27 de fevereiro de 2011

Leituras Digitais (20 a 26 de Fevereiro)


Rubrica semanal de notícias e artigos relacionados com a edição de livros digitais.

  But this changed. Now it’s not “we’re using web tech to make e-books”, it’s “we’re using e-books to package web tech”. It’s not about making books anymore, it’s about using web tech offline. You think I’m exaggerating? Do you know what term was used to “succinctly describe EPUB” during development of EPUB3? Here it comes: “website in a box”. I’m not kidding. It was used in the IDPF meetings and was even in the November 12, 2010 draft of the EPUB Overview document.
  In this exclusive essay for Publishing Perspectives, Philip Downer, the former CEO of Borders UK, discusses whether Borders’ management really is to blame for the company’s bankruptcy.
  And here is where the e-book comparison comes in, because we’ve heard many complaints about the shoddy quality of editorial proofing for commercial e-books, notably Kindle editions. In some cases it seems as if they were simply put through an OCR script and then posted the way they were. But on the other hand, a lot of pirate scanned e-books have been painstakingly proofread and corrected by the scanners, or by people who got them after the scanners released them. You commonly see “version” notifications on some of the more popular titles, indicating how many times the files have been revised. After all, pirated e-books are released in digital, editable formats, and many people take the time to do just that.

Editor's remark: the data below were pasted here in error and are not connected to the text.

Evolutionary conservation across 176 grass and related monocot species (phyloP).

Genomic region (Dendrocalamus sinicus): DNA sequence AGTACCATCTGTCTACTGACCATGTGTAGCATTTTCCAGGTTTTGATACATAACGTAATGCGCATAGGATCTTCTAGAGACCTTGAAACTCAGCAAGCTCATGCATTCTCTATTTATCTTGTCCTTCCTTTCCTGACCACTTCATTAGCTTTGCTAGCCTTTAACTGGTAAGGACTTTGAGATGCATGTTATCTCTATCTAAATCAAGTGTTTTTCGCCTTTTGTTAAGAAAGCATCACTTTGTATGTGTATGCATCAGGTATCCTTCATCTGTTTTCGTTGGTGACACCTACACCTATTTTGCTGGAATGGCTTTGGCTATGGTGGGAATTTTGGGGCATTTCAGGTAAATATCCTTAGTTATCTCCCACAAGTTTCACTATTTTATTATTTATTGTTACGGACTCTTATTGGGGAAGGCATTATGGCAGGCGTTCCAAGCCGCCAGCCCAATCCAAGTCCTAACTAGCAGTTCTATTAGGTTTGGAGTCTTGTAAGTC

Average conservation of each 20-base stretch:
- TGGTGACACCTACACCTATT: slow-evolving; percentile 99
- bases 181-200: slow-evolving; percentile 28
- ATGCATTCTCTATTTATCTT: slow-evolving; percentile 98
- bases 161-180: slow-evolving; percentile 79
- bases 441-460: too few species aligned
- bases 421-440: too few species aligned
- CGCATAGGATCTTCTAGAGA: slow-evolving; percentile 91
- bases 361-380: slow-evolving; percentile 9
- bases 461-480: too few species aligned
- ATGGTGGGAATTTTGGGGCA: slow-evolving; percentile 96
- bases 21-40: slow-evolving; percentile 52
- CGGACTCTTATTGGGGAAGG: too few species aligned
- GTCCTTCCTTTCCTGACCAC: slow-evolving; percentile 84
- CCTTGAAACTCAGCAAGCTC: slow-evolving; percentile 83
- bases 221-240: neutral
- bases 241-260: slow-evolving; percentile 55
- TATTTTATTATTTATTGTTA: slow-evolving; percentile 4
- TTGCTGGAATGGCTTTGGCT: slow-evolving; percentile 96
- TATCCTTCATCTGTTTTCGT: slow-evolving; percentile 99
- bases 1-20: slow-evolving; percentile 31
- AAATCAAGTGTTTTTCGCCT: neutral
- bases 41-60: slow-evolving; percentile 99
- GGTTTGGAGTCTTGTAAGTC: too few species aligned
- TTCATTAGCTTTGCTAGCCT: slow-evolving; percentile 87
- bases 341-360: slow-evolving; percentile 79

The Internet has changed everything — from the way people use media to their buying habits. For many Germans, finding out more about a book online and also buying it on the Web has long become as normal as having a cup of coffee with breakfast. Additionally, customers can now access for free online information for which they previously had to pay. This is creating a drain on sales which, say many, will never be recouped. The fact is that traditional bookstores, both large and small, spent a long time hesitating before putting together their own attractive alternative to the likes of Amazon — yet now they’re busy making up for lost time.
  Japan’s book market is said to be worth around $24 billion (it’s the world’s biggest and about 4x the size of the local video game industry), which means it’s not a big surprise that e-publishing is currently one of the “hot” trends in the country’s tech sector.
  And yesterday, Japan’s biggest business daily The Nikkei reported that the local industry made quite an important decision: book publishers and electronics companies have agreed to adopt EPUB 3.0, an open e-book standard that’s currently common in the US, Europe and other places.
  Rather than there just being one copy of that famous person’s notes, why not offer them for sale to anyone else who buys the ebook? I’d pay more to see Bill Gates’ notes on some of the books I’ve read.  The idea is for thought leaders, celebrities, etc., to make handwritten notes in ebooks they read and sell them as an add-on.  Like most rich/famous people, Bill doesn’t need the money, so he could donate it to his Foundation if he chooses to.  There would be two versions of the ebook available: One without notes at the current (lower) price and one with the VIP notes at a slightly higher price.